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O’Bannon trial concludes

NCAA reiterates value of college sports experience


The O’Bannon v. NCAA trial focused on student-athletes’ names, images and likenesses has concluded in the U.S. District Court for the Northern District of California. Below is a statement from Donald Remy, NCAA chief legal officer, regarding the value of the college sports model.

We believe the evidence presented at trial—including testimony by presidents, athletics directors, conference commissioners, experts, former student-athletes (including the plaintiffs) and NCAA staff—clearly demonstrates how the current collegiate model of amateur sports provides student-athletes an unparalleled opportunity to learn and earn a college degree.

Forcing changes through litigation to benefit only a select few would have far-reaching, detrimental effects on college sports as a whole, potentially reducing the opportunities for future generations of student-athletes to enjoy the benefits that make college sports special to its participants and fans.

College sports today provide valuable access to higher education; fund $2.7 billion each year in athletics scholarships; reinforce the importance of getting an education; and support a thriving and diverse college community.  The reality is student-athletes graduate at a higher rate than their non-athlete counterparts and earn higher initial wages after college. More than 460,000 student-athletes benefited from these unique opportunities just in this last school year. In addition, the collegiate model of sports is essential to maintaining competitive balance among schools in whichever division they choose to compete.

During the trial, we heard about the many benefits of an integrated academic and athletic experience, including academic support, quality coaching and mentoring. Importantly, this integrated experience produces long-lasting positive effects for all student-athletes, not just the small percentage that go on to play professional sports.

The NCAA is a member association whose colleges and universities set policy and implement reform.  We recognize that some aspects of the current rules need modification, and efforts to update those rules for all student-athletes are continually underway and were in progress long before this lawsuit. Just since 2011, 44 of 48 proposed reform measures for all Division I student-athletes have been adopted or are currently in progress, including multiyear scholarships, tougher academic standards and improved medical care.


NCAA witnesses and key facts

During the O’Bannon v. NCAA trial, the Association presented testimony and evidence that demonstrated the importance of protecting the collegiate model, which provides student-athletes with an opportunity to receive an education while competing against fellow students. Several renowned experts in economics and higher education supported the Association’s position.

Important facts and evidence from the trial:

  • None of the 50 states recognize name, image and likeness rights for a participant in the live broadcast of sporting events, including professional and Olympic telecasts.
  • There was undisputed testimony from both the plaintiffs’ and the NCAA’s broadcast experts that the issue of name, image and likeness in a live broadcast has never been raised when negotiating telecast agreements.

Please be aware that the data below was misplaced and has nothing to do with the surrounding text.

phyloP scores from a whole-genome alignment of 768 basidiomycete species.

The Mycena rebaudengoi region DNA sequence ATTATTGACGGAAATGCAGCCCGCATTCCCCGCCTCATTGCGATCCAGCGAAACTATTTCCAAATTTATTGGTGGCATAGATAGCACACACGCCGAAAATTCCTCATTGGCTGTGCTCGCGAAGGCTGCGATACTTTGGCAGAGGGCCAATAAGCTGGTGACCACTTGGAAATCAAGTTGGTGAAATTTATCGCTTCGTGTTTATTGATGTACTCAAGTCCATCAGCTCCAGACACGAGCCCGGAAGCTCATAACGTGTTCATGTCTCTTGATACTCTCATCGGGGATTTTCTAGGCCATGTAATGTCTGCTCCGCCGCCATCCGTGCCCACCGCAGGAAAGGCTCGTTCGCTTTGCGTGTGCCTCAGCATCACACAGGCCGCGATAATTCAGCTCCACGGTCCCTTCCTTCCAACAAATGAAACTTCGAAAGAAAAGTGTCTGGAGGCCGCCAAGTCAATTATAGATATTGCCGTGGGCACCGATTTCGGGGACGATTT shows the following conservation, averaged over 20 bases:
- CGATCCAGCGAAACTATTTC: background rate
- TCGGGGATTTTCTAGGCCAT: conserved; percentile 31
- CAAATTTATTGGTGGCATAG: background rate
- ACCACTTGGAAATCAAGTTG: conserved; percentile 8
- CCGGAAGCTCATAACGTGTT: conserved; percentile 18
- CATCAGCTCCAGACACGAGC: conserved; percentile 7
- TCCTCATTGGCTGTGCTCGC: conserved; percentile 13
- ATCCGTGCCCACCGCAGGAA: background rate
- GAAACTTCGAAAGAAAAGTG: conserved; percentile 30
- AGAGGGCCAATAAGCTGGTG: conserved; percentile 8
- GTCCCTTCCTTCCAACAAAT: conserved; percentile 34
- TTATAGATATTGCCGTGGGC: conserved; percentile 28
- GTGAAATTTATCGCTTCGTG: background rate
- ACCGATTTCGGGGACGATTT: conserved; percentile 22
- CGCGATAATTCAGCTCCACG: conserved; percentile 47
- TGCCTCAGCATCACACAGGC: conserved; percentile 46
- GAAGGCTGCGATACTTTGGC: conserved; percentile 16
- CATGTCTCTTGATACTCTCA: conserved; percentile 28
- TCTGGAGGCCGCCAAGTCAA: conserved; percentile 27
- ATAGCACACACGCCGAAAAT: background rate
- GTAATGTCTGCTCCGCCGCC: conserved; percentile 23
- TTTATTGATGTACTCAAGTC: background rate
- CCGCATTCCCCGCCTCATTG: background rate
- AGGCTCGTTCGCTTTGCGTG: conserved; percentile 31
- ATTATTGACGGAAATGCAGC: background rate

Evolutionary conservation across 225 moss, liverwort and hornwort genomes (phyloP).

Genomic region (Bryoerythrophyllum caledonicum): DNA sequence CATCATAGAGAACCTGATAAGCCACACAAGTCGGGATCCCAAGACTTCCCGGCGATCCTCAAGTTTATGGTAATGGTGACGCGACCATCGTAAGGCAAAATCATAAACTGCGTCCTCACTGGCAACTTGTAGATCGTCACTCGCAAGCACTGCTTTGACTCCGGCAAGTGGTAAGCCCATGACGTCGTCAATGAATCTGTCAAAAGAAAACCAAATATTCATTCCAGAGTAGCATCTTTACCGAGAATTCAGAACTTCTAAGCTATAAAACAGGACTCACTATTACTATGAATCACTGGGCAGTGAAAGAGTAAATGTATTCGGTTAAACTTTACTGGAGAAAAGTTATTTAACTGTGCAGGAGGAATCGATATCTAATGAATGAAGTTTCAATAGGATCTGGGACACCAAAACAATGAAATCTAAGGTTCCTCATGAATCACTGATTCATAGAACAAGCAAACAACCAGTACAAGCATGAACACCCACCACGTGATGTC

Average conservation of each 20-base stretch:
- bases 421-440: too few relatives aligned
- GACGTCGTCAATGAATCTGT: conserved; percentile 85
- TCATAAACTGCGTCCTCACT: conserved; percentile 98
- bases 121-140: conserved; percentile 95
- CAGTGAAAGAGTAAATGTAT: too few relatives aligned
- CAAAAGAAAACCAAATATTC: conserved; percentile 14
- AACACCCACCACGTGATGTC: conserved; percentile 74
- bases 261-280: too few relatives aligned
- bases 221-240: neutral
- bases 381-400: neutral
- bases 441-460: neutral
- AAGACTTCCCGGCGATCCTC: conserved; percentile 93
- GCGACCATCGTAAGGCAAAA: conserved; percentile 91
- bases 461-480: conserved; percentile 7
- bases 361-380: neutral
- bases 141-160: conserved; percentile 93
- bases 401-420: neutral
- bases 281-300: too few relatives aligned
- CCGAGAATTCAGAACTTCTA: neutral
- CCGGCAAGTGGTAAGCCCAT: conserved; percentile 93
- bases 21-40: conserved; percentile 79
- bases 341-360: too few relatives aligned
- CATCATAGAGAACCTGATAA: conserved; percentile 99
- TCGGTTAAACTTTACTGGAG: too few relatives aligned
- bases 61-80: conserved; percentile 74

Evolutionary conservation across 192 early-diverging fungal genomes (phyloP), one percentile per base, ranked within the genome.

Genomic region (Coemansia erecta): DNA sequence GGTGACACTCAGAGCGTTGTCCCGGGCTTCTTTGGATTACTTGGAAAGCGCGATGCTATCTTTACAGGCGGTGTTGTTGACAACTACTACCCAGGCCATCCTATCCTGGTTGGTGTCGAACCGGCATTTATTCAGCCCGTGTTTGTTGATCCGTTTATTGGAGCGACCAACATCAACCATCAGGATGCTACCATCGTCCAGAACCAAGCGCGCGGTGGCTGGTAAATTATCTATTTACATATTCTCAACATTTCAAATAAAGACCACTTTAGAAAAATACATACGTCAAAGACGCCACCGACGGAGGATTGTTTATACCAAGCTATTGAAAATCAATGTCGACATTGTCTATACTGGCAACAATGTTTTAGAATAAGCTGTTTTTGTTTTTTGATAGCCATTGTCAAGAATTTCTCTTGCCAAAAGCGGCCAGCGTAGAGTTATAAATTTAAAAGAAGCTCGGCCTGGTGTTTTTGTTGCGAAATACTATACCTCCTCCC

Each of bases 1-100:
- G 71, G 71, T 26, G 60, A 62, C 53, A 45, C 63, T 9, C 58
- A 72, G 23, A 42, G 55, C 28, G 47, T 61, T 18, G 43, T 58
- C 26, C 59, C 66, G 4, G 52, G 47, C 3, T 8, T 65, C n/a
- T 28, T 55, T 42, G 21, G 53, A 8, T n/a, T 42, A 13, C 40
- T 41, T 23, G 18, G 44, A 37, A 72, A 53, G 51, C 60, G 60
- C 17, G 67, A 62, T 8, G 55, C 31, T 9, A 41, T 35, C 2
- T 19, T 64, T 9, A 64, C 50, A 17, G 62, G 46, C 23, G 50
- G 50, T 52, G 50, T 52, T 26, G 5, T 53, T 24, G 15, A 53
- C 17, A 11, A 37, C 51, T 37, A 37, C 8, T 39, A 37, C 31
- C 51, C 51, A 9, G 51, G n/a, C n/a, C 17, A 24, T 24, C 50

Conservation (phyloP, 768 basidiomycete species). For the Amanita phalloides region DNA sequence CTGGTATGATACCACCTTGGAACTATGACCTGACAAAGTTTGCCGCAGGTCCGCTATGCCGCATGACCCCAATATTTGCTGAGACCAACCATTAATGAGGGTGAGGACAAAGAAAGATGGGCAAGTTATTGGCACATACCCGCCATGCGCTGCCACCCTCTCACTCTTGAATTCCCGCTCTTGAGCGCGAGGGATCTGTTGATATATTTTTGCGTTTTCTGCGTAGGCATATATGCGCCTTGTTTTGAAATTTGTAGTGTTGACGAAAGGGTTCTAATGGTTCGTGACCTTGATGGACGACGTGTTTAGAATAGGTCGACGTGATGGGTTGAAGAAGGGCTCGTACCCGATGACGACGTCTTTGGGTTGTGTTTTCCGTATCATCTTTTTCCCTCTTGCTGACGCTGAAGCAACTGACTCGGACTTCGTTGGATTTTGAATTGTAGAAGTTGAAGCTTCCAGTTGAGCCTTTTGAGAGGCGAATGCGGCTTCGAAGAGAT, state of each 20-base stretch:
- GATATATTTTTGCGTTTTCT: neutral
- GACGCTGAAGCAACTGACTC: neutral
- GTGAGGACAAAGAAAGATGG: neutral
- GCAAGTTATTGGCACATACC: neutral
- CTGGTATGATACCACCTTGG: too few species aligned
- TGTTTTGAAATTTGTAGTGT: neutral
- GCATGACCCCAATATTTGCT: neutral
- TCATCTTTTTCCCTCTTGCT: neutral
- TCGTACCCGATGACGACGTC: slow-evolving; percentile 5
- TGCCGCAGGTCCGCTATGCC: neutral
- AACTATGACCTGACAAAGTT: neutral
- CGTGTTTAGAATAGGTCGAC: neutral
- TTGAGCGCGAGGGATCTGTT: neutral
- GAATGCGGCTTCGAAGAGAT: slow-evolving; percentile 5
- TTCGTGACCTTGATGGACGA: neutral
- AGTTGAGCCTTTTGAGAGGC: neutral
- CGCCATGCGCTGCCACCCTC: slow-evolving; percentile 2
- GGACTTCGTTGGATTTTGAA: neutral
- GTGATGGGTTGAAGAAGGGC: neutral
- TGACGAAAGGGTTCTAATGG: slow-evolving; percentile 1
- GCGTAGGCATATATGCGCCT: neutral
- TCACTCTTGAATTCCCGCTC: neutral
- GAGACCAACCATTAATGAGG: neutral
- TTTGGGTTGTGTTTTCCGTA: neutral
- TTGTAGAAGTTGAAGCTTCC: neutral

• Student-athletes being compensated for name, image and likeness rights would isolate them from other student-athletes or general student body not receiving the same treatment.
  • As this is an antitrust case, it is important to note that NCAA rules maintain competitive balance, increase consumer choice and respond to consumer demand by providing a unique product.

NCAA witnesses:

  • Britton Banowsky, Conference USA commissioner
  • Jim Delany, Big Ten commissioner
  • Michael Dennis, former managing director for government and academic research at market research firm GfK Custom Research, LLC and president of JMDSTAT Consulting
  • Diane Dickman, NCAA managing director of academic and membership affairs
  • Mark Emmert, NCAA president
  • James Heckman, professor of economics at the University of Chicago and the 2000 recipient of the Nobel Prize in Economics
  • Mark Lewis, NCAA executive vice president of championships
  • Bernard Muir, director of athletics at Stanford University
  • Harris Pastides, president of the University of South Carolina
  • Todd Petr, NCAA managing director of research
  • Neal Pilson, former CBS Sports president
  • Chris Plonsky, director of women’s athletics at the University of Texas at Austin
  • Daniel Rubinfeld, professor of law and professor of economics emeritus at the University of California, Berkeley and professor of law at New York University
  • Greg Sankey, Southeastern Conference executive associate commissioner
  • Lauren Stiroh, antitrust economist and senior vice president of NERA Economic Consulting




What Happened: The three-week O’Bannon v. NCAA trial concluded on June 27. The NCAA believes the evidence at trial demonstrated that the current model of college sports, which is uniquely American, is an important and integral part of higher education. The plaintiffs’ efforts to professionalize certain student-athletes and separate them from the overall educational enterprise would severely diminish academic and athletic opportunities for the vast majority of student-athletes across all sports and divisions.

What's Next: The end of trial briefs from both the plaintiffs and defendants are due within the next two weeks, and Judge Claudia Wilken could issue a ruling in the case at any time.